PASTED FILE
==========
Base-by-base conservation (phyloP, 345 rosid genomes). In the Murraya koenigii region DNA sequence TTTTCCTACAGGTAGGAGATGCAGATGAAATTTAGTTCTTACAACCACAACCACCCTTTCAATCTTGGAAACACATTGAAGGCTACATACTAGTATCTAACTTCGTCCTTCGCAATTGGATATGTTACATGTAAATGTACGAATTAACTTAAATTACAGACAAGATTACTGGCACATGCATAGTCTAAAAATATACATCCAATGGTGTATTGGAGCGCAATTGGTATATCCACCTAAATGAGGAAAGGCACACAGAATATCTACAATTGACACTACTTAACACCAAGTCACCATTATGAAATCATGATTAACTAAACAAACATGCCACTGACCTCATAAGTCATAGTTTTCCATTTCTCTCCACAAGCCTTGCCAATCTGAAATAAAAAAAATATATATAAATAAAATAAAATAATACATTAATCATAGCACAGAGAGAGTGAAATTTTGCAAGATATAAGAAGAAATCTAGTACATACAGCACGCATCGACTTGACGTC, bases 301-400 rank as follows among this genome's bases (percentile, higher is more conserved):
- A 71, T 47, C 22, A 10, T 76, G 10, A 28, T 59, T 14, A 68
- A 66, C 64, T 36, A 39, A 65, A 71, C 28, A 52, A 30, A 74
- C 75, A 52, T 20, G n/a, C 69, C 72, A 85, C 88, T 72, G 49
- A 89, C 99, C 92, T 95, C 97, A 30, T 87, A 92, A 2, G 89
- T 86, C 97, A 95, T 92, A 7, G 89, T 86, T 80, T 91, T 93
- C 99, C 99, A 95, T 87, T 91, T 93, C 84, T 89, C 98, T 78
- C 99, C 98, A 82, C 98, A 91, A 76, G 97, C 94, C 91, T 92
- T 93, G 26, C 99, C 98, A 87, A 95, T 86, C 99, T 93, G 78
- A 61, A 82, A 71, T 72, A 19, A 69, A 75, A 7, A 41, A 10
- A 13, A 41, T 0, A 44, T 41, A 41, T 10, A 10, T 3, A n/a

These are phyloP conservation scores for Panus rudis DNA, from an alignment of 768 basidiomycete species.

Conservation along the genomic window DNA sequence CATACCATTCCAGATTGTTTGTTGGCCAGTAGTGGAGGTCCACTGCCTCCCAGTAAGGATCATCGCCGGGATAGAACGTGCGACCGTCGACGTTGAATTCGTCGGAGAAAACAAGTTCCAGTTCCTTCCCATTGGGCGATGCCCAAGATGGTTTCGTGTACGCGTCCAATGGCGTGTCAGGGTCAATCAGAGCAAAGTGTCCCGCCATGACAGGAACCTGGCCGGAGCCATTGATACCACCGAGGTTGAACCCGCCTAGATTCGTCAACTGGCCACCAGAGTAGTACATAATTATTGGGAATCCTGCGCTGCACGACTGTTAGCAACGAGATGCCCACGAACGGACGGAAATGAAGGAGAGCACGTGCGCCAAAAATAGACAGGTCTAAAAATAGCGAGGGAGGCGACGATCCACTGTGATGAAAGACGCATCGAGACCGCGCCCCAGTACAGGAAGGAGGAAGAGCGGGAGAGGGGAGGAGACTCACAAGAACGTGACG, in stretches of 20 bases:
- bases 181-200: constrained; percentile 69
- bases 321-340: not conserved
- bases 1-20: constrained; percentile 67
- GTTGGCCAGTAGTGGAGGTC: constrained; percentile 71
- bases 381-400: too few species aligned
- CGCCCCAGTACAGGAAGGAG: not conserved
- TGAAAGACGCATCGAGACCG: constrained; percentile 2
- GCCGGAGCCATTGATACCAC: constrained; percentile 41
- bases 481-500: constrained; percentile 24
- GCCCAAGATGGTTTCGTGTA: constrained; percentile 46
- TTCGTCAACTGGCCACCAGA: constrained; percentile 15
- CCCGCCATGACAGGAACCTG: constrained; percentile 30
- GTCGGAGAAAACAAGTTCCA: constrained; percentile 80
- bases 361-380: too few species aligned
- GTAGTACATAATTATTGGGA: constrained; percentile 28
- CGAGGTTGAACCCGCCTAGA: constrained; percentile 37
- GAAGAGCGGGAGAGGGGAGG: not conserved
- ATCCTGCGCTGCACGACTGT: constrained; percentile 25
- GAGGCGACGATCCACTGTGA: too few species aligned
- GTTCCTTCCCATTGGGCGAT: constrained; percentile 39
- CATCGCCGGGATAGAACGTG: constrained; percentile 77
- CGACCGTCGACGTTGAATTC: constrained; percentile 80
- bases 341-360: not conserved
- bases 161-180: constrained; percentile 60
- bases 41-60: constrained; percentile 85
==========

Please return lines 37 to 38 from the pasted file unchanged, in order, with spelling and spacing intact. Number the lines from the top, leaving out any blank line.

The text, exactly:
- bases 161-180: constrained; percentile 60
- bases 41-60: constrained; percentile 85